But, but, but…despite the fact that Prometheus‘s plot isn’t much more than a incoherent rehash of AvP…there was just about enough visual panache to hide the fact that Scott can’t tell a story any more. So, one comes out in some ways elated and in other ways frustrated. It’s like a beautiful set of jigsaw pieces that don’t fit together. At the end of the day, Giger’s original designs were so compelling that I would be happy to spend two hours within anything resembling them, however muddled the story gets.

  2. Mate, I wish I had written what you just have, and you don’t hear me saying that very often. πŸ˜‰ Spot on, and not in the least bit nerdy or geeky – I too was obviously not happy with Scott’s seeming decision to ‘feng shui’ everything and I feel, as you obviously do, that he has decided to distance himself as far as possible from the wonderfully creepy bio-mechanoid sense of ‘other’ that his first film generated. But, as you also say, ‘oh, well’ – it is *not* appalling, but could have been *so* much more.

  3. The universe having conspired to prevent me seeing Prometheus until yesterday, I have had to spend a goodly while avoiding reviews and spoilers – and it’s lucky I did. As a side note, it was as funny as I imagined watching The Divine P cover her face in terror and jump out of her skin. Mind you, she thinks Pirates of the Caribbean is scary. Which actually made it funnier.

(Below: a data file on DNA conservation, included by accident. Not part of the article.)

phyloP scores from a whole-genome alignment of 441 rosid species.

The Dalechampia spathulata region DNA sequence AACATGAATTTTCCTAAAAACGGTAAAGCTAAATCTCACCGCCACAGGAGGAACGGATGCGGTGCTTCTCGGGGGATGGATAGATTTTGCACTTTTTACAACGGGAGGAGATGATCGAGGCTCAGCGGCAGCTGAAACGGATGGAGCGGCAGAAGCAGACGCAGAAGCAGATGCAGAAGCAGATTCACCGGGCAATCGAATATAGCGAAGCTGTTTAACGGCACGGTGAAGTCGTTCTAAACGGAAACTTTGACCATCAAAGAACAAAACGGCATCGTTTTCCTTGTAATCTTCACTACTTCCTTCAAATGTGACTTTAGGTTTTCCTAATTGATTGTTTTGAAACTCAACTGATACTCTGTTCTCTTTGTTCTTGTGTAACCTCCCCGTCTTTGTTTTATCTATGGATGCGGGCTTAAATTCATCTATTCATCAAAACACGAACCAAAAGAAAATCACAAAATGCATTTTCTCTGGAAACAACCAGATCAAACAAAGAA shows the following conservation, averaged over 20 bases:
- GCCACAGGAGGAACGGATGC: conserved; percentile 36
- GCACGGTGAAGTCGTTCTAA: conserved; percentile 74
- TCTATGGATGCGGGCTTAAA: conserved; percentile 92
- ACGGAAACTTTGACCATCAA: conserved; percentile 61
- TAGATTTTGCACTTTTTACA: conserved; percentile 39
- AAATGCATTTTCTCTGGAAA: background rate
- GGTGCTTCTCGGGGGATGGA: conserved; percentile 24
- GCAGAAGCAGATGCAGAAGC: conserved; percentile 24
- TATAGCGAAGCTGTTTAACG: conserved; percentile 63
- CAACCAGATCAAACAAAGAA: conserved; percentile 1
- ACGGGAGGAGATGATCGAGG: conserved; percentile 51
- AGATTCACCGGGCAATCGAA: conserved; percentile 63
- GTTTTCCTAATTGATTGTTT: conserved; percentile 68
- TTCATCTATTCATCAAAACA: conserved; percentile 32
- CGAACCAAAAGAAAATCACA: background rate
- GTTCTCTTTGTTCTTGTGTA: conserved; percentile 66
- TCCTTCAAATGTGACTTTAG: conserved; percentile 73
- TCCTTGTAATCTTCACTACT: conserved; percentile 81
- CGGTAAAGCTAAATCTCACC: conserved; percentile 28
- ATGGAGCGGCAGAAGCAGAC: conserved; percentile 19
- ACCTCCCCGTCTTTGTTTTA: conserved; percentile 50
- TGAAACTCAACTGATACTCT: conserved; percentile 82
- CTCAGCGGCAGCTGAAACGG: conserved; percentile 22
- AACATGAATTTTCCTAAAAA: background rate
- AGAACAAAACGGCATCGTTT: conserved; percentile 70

I digress, and I am here to largely disagree. Quelle surprise.

    James: Your review is well done (that English degree is really paying off now :-)) but to me reads like a kid who was told he was getting a bike for his birthday and who ended up with a packet of sweets. To extend the analogy to the point of breaking, bikes and sweets are both great – it’s about the management of expectation.

    Did I know beyond doubt that the thing would be left wide open for a sequel or three? Of course. Ultimately, it wasn’t disappointing – and neither was the film as a whole, if you weren’t expecting Scott to spoon-feed the answers to you. If you look at Scott’s briefing notes, it’s a stand-alone story “set in the same universe” as Alien but is meant to be, and succeeds as being, a texture or companion piece, rather than a direct prequel. Too many people (IMHO) imagined their bag of sweets to be a bike and were disappointed when they opened their gift.

    I thought it had a wonderful feel to it and the soundtrack and audio SFX were perfectly matched to the mood. To say that the tech is far advanced from that of, say, the Nostromo is moot. People don’t bitch about it when you look at the original Star Trek and either DS9 or Abrams’ versons.